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SAARI v. MERCK & CO.

March 11, 1997

JUDITH SAARI, Plaintiff,
v.
MERCK & CO., INC., SMITHKLINE BEECHAM BIOLOGICALS, and SMITHKLINE BEECHAM PHARMACEUTICALS, Defendants.



The opinion of the court was delivered by: SMITH

 By Order dated November 1, 1996, this matter was referred to the undersigned upon consent of the parties by the Honorable Thomas J. McAvoy, Chief United States District Judge, for all further proceedings and the entry of a final judgment in accordance with 28 U.S.C. ยง 636(c) and Fed. R. Civ. P. 73.

 BACKGROUND

 In May 1995, plaintiff, through counsel, commenced actions in New York State Supreme Court alleging that she developed *fn1" arthritis, fatigue, and alopecia (hair loss) *fn2" as a result of defendants' hepatitis B vaccines which she received on July 29 and August 28, 1992. Defendants timely removed those actions to this court, and the two cases were consolidated by Order dated November 3, 1995. (Doc. 15).

 Previously, on August 7, 1995, this court granted plaintiff's attorney's motion to withdraw as counsel for plaintiff and directed plaintiff to advise the court as to her intentions regarding retaining new counsel. (Doc. 7). In a subsequent Order, plaintiff was directed to retain new counsel in advance of the scheduled Rule 16 conference, but in the event she was unable to do so, she was nevertheless to attend the conference pro se. (Doc. 9). Plaintiff subsequently requested, and was granted (Doc. 13), an adjournment of that conference because the law firm she had contacted needed additional time to prepare and to obtain additional medical information and an expert medical witness. (Pl.'s letter of Sept. 21, 1995). When that conference was finally held on November 1, 1996, however, plaintiff appeared pro se. (Doc. 14). At that time, the court urged plaintiff to retain counsel and advised her that if she continued pro se, she would be required to comply with the rules of practice and procedure governing federal litigation. (See Doc. 20).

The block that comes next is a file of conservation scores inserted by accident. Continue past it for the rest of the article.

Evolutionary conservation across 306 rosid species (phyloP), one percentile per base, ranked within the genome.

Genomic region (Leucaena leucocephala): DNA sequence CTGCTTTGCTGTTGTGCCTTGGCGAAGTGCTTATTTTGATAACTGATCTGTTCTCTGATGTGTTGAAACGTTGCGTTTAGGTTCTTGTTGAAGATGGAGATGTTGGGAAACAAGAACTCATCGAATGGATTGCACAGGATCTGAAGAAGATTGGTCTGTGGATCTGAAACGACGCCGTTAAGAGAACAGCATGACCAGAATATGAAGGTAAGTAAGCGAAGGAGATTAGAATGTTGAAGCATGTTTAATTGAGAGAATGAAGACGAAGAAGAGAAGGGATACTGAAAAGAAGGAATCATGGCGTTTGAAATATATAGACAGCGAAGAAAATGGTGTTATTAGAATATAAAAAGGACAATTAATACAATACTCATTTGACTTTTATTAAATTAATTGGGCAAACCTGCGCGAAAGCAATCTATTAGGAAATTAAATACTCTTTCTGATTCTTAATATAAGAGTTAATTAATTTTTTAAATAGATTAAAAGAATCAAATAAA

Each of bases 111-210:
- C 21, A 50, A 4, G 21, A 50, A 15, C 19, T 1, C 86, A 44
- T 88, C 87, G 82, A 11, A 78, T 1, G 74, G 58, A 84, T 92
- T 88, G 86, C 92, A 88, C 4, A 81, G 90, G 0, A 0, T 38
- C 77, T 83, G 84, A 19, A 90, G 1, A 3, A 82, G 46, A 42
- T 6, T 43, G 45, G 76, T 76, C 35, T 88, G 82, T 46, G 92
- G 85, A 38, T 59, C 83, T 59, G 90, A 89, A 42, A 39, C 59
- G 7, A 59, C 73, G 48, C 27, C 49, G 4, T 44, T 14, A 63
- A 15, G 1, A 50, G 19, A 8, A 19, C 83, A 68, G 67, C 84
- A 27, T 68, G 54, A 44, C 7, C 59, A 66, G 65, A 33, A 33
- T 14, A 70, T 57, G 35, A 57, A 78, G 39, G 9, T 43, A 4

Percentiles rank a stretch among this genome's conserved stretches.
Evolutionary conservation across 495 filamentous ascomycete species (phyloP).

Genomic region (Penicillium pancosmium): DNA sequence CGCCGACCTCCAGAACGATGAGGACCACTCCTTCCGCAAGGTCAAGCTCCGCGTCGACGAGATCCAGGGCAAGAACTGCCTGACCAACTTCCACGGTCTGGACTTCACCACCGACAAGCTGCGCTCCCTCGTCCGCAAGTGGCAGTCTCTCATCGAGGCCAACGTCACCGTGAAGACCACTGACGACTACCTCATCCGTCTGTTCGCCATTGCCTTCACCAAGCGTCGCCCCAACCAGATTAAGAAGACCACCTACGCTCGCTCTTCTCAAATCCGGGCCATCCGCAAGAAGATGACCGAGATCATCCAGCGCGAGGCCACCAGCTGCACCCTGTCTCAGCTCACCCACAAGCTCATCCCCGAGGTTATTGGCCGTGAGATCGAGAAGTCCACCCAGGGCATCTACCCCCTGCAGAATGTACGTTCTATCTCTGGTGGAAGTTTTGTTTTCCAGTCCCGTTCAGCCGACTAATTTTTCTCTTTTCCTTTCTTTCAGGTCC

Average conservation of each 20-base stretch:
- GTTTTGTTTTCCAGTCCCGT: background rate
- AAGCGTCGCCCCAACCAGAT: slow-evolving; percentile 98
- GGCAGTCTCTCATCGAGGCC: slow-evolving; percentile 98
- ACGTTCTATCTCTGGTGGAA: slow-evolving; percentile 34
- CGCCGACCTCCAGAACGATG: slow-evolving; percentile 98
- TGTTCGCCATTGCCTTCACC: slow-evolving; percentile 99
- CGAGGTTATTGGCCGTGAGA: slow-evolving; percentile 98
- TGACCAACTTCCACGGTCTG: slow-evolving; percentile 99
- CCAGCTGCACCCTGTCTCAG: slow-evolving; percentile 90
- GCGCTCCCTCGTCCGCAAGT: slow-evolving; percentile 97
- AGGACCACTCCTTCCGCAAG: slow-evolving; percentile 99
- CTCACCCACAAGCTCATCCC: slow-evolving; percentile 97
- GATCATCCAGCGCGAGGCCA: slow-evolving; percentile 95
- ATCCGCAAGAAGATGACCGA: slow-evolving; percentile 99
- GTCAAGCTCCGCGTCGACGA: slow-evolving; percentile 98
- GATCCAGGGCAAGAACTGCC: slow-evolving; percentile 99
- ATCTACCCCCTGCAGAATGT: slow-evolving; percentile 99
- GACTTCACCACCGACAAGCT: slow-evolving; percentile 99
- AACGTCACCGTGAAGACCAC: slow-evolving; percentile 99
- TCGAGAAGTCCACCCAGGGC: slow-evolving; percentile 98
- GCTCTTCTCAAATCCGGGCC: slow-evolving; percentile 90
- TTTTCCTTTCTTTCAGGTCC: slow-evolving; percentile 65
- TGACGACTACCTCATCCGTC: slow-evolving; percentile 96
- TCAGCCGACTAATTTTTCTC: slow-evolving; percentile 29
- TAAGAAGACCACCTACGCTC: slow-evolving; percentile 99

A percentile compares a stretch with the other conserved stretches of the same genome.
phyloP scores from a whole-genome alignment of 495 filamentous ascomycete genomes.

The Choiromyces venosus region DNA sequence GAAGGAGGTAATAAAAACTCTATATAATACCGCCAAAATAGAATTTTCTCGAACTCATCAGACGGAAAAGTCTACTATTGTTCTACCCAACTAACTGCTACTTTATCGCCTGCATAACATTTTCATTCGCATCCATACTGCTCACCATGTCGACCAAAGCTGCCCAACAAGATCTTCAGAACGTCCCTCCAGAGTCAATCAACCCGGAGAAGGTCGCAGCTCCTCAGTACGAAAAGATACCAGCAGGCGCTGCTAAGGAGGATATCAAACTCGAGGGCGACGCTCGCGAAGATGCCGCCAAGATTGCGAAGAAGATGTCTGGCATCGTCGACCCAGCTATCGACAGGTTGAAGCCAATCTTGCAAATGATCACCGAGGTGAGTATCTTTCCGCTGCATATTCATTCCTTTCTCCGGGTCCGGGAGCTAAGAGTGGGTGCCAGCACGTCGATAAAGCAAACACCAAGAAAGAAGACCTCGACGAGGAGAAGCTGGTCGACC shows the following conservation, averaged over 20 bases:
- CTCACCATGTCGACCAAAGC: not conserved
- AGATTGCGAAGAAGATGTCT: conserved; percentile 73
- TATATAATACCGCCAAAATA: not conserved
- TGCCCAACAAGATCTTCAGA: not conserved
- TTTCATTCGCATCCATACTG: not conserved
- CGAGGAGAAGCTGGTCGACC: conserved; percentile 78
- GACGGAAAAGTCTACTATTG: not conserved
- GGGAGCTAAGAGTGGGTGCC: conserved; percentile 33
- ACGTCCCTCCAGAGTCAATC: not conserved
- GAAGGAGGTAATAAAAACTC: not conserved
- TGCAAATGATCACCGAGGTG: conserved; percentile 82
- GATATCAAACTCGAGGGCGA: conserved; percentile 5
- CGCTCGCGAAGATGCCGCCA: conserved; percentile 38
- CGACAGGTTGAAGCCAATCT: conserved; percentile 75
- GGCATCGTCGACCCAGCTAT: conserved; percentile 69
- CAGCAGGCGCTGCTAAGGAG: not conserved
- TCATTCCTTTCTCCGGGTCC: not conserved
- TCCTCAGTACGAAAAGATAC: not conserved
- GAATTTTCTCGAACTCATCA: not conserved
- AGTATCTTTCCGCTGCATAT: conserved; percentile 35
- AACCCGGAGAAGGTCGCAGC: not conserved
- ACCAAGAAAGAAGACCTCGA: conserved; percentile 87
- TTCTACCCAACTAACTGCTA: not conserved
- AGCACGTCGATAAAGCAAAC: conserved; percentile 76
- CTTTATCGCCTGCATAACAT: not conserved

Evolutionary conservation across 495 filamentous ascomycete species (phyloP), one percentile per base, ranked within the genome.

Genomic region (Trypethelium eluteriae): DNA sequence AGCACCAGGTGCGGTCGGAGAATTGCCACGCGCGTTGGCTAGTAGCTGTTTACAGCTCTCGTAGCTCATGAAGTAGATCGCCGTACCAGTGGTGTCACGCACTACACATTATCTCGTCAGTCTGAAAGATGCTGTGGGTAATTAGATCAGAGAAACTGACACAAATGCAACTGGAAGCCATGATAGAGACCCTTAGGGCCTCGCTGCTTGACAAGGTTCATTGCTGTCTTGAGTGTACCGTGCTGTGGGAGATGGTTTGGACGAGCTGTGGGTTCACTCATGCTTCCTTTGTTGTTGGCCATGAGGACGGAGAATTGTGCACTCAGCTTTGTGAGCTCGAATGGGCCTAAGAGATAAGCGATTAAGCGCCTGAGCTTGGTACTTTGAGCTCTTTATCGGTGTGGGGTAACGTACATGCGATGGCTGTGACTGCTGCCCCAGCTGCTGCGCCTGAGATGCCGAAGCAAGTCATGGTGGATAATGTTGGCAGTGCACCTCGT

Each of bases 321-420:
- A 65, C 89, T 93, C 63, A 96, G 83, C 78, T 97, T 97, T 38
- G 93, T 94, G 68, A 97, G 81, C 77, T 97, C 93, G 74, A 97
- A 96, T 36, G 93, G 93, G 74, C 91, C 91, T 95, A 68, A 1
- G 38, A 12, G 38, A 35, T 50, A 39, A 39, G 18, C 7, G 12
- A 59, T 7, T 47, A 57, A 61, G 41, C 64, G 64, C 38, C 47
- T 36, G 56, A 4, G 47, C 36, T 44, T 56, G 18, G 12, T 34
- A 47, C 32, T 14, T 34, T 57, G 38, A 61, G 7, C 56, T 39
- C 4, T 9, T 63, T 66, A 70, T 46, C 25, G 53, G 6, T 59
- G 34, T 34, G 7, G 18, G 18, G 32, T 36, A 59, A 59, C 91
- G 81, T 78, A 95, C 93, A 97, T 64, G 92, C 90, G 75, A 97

Following that conference, a Uniform Pretrial Scheduling Order was filed in which, inter alia, plaintiff was directed (1) to identify any and all experts who are retained or specially employed to provide expert testimony in the case, and (2) unless waived to serve on the defendants the expert's written report pursuant to Fed. R. Civ. P. 26(a)(2)(B) no later than 90 days prior to the discovery deadline of July 31, 1996. (Doc. No. 16). While that Order did not require the production of such reports by treating physicians, it did provide that "if a treating physician is expected to be called as a witness, he or she must be identified at least 90 days prior to the close of discovery. " (Doc. 16) (emphasis in original).

 Despite that clear Order, plaintiff did not provide any expert reports prior to the May 1, 1996, deadline. Consequently, following a discovery conference on June 6, 1996, this court issued an Order which, inter alia, directed that plaintiff would be "precluded from calling any experts other than those treating physicians whose names she has disclosed in response to interrogatories." (Doc. 19). However, in an effort to give plaintiff every opportunity to provide evidentiary support for her claim (see Doc. 20), the court further directed in that Order that

 
as to each of those treating physicians whom she intends to call, plaintiff must submit a letter signed by each such treating physician no later than July 1, 1996, stating the physician's willingness to appear as a witness both at trial and at a pretrial deposition, if necessary, as well as a synopsis of the physician's intended testimony specifying whether the physician's opinion is being given solely as a treating physician or as a potential expert on the issue of causation of plaintiff's alleged injury by the hepatitis-B vaccine. If plaintiff fails to ensure that such a signed letter is provided by July 1, 1996, she shall be precluded from calling said physician as a witness.3

 (Doc. 19) (emphasis added). That Order further provided, inter alia, that